The King Is Dead
“I play the harmonica on this one. There’s a stipulation—you play with Bob Dylan, you have to play with a harmonica, so we’re fitting it in somehow.” In context, this is head Decemberist Colin Meloy joshing with a Seattle festival audience last September during the introduction to new single “Down By The Water.” Out of context, this is the simple essence the Decemberists’ sixth album, The King Is Dead, which in its first track alone rhymes “season” with “reason,” makes numerous mentions of neighbors, the sun and trees (lest the authors go unrecognized, they call them “arbors”), and indulges in multi-part chorale ensembles that summon images of bearded, coke-blasted hippies enjoying a unified embrace at an Allman Brothers show. This isn’t folk music so much as it is indie pop that’s been beaten into submission by folkie clichés, a flight of fancy that’s always Crosby, Stills, And Nash but never quite Young.
If it’s the critic’s job to determine whether this sort of thing is “a comical rehashing of hackneyed artistic ideals” or “a faithful adherence to formal structures,” I hereby relinquish my pen to one more qualified, for as is customary with this band, this is a record whose appeal lies strictly in its stylistic adaptability. Like 2009’s Hazards of Love, whose multi-part “suites” and RPG-ready plotline challenged even the most devout of disciples, the songs on The King Is Dead don’t collapse under the weight of their lite-FM armor; conversely, they endure in spite of it. One way or another, the Decemberists write good songs, regardless of how they’re gift-wrapped.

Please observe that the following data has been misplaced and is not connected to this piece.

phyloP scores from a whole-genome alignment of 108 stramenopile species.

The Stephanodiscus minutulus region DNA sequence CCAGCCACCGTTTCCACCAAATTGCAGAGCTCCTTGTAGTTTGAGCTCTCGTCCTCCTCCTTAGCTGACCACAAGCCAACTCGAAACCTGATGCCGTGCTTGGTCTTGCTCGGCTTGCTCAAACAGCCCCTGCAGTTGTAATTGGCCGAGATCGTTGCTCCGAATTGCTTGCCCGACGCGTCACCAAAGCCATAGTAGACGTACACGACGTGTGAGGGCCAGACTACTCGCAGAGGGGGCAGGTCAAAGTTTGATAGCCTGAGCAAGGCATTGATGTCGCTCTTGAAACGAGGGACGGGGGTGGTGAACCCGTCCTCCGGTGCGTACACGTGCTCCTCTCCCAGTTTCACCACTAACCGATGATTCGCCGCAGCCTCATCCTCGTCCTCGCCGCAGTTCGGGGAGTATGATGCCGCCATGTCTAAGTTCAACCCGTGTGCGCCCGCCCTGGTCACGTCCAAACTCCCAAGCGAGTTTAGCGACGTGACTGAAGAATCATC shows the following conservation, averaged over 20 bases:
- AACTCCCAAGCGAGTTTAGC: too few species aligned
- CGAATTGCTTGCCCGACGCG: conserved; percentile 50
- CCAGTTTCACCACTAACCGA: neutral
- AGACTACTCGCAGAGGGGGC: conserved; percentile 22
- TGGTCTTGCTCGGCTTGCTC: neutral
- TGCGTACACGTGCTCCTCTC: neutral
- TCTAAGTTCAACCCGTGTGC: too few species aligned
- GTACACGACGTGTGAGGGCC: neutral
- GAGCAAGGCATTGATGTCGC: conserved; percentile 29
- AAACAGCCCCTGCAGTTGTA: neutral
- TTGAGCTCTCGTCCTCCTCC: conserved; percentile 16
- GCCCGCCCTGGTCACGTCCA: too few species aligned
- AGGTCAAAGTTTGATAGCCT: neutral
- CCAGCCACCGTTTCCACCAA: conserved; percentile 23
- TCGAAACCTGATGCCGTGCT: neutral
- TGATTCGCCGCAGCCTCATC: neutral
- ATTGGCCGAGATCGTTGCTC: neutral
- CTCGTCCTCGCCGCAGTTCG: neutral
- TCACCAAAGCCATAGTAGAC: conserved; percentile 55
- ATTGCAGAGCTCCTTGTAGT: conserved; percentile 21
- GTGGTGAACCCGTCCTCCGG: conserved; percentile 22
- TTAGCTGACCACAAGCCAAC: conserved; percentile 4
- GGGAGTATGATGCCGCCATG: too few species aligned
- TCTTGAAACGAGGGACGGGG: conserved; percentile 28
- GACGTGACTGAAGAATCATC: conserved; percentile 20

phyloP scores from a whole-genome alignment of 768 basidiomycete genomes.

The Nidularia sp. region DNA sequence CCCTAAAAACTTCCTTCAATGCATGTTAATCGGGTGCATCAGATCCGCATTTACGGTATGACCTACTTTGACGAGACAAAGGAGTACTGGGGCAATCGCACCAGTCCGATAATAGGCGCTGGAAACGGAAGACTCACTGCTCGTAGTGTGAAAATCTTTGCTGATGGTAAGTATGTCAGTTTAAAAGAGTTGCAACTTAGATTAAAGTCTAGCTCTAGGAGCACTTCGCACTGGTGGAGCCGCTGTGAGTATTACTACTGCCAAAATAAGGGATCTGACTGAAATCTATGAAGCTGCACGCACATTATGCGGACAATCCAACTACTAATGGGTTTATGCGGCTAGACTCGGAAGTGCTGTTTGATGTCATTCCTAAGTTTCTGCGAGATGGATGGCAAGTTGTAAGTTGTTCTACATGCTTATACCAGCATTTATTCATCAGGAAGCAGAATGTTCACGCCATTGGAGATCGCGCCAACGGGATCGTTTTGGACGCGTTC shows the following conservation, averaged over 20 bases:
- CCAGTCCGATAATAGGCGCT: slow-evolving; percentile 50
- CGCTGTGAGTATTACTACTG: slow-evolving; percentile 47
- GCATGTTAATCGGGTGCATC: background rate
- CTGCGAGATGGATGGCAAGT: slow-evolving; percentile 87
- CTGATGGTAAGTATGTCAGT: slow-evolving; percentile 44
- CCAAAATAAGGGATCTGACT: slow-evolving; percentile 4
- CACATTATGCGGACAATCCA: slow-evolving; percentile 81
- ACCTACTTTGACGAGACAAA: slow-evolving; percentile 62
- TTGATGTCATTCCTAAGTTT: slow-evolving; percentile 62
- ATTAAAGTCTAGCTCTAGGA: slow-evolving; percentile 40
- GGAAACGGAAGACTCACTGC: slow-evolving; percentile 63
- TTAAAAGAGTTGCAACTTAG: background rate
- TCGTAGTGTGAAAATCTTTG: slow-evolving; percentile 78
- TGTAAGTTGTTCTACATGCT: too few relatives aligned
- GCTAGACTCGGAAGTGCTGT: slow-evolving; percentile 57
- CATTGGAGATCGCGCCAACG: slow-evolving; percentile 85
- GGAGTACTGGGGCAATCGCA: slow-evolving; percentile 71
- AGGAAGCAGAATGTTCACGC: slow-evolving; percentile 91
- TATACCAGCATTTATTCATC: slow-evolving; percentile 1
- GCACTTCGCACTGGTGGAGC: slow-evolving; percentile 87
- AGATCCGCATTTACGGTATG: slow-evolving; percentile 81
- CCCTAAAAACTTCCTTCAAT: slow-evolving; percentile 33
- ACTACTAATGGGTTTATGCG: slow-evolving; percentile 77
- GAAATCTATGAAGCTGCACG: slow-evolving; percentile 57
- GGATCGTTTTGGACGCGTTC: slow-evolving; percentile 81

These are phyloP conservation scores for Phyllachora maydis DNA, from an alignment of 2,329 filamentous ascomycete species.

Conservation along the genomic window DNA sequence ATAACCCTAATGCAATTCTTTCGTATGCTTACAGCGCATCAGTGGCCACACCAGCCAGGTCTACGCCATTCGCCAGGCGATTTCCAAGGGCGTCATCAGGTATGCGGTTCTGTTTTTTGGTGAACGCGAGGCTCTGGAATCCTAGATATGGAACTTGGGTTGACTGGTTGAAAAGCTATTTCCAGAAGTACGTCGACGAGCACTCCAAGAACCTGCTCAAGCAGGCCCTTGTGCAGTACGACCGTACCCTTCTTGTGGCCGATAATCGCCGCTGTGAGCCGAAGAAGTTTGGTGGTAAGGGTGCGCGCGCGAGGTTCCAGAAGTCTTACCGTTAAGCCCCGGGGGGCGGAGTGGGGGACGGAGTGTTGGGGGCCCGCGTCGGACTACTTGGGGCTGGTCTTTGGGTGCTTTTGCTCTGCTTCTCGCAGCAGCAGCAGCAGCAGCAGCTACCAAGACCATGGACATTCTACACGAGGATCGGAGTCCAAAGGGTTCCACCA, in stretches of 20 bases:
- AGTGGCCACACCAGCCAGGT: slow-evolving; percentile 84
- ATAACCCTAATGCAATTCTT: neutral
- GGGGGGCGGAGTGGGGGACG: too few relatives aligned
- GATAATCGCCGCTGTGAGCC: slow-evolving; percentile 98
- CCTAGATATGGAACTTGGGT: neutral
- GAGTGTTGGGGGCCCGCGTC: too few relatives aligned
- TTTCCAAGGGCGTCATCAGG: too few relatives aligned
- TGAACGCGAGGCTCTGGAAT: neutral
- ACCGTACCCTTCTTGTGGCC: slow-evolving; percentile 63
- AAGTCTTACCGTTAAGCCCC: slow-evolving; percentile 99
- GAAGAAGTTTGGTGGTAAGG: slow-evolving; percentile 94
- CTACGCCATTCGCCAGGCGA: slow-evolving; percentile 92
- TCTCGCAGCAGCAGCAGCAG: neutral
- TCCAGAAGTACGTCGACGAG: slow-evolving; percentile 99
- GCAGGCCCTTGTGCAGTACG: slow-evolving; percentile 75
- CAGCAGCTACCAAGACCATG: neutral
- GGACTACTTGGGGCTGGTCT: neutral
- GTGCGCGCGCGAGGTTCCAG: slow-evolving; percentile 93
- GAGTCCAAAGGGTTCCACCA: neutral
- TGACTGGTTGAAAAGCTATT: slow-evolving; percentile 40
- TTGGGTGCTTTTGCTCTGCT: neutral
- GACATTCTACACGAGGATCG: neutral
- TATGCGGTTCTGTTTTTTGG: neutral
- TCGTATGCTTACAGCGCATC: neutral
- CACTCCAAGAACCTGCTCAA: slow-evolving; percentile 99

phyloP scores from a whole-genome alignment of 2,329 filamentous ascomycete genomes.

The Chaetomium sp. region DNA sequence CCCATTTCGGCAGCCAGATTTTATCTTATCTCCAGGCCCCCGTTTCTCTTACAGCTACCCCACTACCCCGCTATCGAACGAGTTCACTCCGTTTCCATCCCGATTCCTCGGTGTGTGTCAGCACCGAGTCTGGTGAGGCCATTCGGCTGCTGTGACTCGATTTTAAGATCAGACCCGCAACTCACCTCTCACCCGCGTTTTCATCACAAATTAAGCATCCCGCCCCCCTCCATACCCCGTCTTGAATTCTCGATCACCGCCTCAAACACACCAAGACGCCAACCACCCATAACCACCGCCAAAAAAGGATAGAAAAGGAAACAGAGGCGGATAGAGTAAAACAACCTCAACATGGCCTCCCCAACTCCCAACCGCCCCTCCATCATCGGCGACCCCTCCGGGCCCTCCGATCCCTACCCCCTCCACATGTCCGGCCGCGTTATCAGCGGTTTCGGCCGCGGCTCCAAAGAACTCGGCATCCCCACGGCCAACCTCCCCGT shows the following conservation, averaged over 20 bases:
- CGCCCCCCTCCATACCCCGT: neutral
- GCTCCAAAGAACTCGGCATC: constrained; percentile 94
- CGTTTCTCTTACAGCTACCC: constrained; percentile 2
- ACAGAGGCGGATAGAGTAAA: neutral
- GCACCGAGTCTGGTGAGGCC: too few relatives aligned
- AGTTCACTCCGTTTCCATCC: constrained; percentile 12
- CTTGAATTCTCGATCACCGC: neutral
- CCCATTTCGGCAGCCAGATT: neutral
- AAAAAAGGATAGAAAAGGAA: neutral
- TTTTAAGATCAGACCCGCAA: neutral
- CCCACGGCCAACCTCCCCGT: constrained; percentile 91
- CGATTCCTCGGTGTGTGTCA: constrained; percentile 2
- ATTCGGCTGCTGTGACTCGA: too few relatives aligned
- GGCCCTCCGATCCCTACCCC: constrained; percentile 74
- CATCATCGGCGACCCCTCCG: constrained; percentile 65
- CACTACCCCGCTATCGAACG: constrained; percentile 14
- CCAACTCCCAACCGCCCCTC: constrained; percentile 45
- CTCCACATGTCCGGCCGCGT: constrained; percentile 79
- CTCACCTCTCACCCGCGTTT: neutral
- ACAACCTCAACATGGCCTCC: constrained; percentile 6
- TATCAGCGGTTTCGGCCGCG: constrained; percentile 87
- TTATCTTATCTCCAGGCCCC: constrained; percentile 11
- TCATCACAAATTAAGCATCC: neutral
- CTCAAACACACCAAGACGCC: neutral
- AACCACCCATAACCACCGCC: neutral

Generally, the wrapping here is as sparse as you’d expect from a record billed as a “stripped down,” back-to-basics job, a tag which thankfully includes the minimizing of linguistic pyrotechnics (words like “pantaloons” and “wastrel” are nice, but in the songs as they have in the language itself, they wear their welcome) and temporarily dumping the theatrics. In places, King is little more than a Meloy solo record with embellishments, songs like “January Hymn” and “June Hymn” fluttering by like the gentle campfire ballads they evoke, bandmates and guests tastefully interjecting vocal and instrumental flourishes only where space calls for them. When the big pop numbers take over (“Calamity Song,” “Down By The Water”), their anthemic choruses are welcome respite from the gentility, which prevails in the end nevertheless.
Sure, the stupid harmonica gets annoying. But here’s an inspirational idea: Preemptively deflect accusations of your strongest cut copping R.E.M.’s “Driver 8” by getting none other than Peter Buck himself to play the opening lick. As Meloy once Tweeted: “First official day of #6 practice: made Peter Buck play my fake-R.E.M. riffs and he didn’t seem perturbed. Or litigous.” With that kind of neighborly good will in the air, it’s no wonder they’re all holding hands and singing in one voice.